According to the Independent (HERE), “Government Ministers” (why be so coy about which ones?, one is driven to ask) are frustrated that the Health & Safety Executive has thus far in its investigations failed to blame the owner of the commercial laboratory on the Pirbright site, Merial, for being the cause of the outbreak of Foot & Mouth Disease in Surrey.

Although the interim report of Dr. Paul Logan, investigating on behalf of the HSE, cautiously lifts the finger of suspicion from the Government-run lab of the Institute of Animal Health, it does not definitively nail Merial’s lab as the source of the outbreak, preferring instead to indicate that further work is still to be done.

Why be frustrated? Surely what we want is for Dr. Logan to do his job thoroughly and to get it right. Those who genuinely wish to see the source of the outbreak of this awful disease discovered should be supportive of the ‘take as long as you need, but get it right’ school rather than the ‘let’s have a scapegoat as soon as possible’ school to which the “Government Ministers” so evidently belong.

It is unsurprising that these “Government Ministers” want someone other than themselves to blame and for them to come out squeaky clean from this whole ghastly mess, smelling, not of fresh cow-pats, but of good old-fashioned roses. Gone, long gone are the days when Nincompoops owned up to Nincompoopery and went off to spend more time with their families.

Sadly for them, as they appear not yet to have appreciated, it is not like that at all. On this occasion they will be the first species in the food chain that journalists go looking for as the press and others look for the correct apportionment of blame in this matter. There are two reasons for this.

Firstly it is the Government and the Government alone which has ultimate responsibility for the legislative framework within which such laboratories (some kind person will doubtless now pop up and tell me that the EU actually controls all of this, which would not surprise me in the least) operate and is responsible for providing and funding the supervisory regime which oversees biosecurity in general and this laboratory in particular, whether that be the HSE, The Environment Agency or whoever.

Secondly the fact of the matter is that we had, in 2001, the worst outbreak ever in modern times of FMD. Incredibly no proper wide-ranging public enquiry was held into that outbreak: incredibly but unsurprisingly since the Government, one suspects, had just a bit of an inkling that such an enquiry might have been very very bad for them and the public’s perception of their incompetence might have risen to dizzying new heights just in time for an election, which would have been very bad for the ‘Snouts in Trough’ brigade of ministers anxious to cling by their fingertips to their offices.

But the fact of that outbreak ought, and this is not exactly rocket science, I suggest, to have put ministers on notice to examine every last aspect of the management and control of this disease, including, for example, whether this Laboratory was being adequately maintained and its biosecurity being kept up to date and whether, indeed, it ought to be in an area of the country surrounded by dozens of farms raising dairy and beef cattle, sheep and pigs and which is highly-populated by people prone to walking their dogs along the footpaths over such farms and, remarkably for so populated an area, still well-stocked with wild animals such as Roe Deer, fox, badger and so on, anyone of which might act, in the event of an escape of the virus, as a vector for the disease to move from being a captive threat to a live scourge in the wild.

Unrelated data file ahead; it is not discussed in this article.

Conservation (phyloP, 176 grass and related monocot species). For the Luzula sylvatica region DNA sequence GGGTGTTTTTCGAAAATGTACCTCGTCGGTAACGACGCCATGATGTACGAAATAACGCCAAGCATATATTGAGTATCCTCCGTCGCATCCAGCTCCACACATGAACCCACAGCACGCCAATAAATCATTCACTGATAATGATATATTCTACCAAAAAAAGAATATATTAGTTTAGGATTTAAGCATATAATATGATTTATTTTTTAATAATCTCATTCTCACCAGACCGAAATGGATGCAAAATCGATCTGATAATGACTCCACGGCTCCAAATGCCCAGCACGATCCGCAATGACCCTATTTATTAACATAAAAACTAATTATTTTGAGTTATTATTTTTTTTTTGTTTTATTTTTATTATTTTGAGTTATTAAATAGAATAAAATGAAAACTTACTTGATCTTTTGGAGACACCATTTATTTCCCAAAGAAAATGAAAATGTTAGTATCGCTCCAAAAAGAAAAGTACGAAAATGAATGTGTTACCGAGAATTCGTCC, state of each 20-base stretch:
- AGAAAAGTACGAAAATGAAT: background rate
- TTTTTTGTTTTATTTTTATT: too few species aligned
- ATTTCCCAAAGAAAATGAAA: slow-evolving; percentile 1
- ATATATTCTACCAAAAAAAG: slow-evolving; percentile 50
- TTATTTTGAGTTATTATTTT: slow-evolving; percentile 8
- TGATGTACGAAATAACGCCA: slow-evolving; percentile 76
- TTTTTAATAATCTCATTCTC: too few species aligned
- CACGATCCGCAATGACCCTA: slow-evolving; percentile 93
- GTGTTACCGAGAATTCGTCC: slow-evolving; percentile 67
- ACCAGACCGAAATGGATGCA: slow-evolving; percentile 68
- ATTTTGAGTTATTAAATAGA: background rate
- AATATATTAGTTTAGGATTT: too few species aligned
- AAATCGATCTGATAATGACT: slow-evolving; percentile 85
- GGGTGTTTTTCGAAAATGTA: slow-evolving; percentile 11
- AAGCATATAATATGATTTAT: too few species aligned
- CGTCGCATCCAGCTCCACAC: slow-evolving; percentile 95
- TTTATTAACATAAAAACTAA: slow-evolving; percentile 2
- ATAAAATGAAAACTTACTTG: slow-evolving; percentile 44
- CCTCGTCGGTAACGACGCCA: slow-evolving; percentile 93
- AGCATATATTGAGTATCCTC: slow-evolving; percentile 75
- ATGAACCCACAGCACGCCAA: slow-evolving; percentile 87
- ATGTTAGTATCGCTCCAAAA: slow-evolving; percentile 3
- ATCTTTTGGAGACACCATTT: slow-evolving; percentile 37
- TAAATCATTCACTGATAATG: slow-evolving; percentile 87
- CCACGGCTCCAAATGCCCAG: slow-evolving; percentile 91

There must, given the nature of this outbreak coming as it does just a few years after the last outbreak, once this is done and dusted, be a full public enquiry into the Government’s handling of this and the 2001 outbreak. And if the Government’s handling of the legislative framework and the supervision of this disease (and of the many other threats to animal health such as BSE, Swine Vesicular Disease, Newcastle’s disease in chickens and so forth) is found to have been defective, then blame must be apportioned. If they think they can inevitably avoid blame in this case, I believe they are mistaken because, notwithstanding their attempts to place the buffers of the HSE, The Environment Agency and Merial in between them and blame (and just watch as each of those is fingered in turn for ultimate responsibility), on this occasion ultimate overall responsibility is theirs and theirs alone.

One aspect of this case which is of more general application, is the modern tendency of Governments to farm out all sorts of responsibilities, such as supervisory or management functions, to ‘independent’ agencies (although this never seems to lead to any diminution in the number of people employed by the civil service) upon which the Government of the day is very quick to fasten blame should things go wrong, as Minister’s opine “Not me Guv!” when the inquisitors come a-calling. It will come as no surprise if, as has been rumoured to be the case, the NHS gets put in the hands of an ‘independent’ agency (chaired and managed by Labour Placemen, you may be sure, but they are, of course, expendable) which will enable incompetent nincompoop ministers such as Patricia Hewitt to distance themselves from whatever disaster is currently engulfing our medical services. One might add that we are not in the least taken in by such attempts to evade responsibility and blame by the use of such smoke and mirrors.

For further excellent probing of this outbreak I commend readers to look at the sites of Jonathan Miller (not the polymath but a journalist with an enquiring and sceptical mind) (HERE) and Mary Critchley at Warmwell (HERE)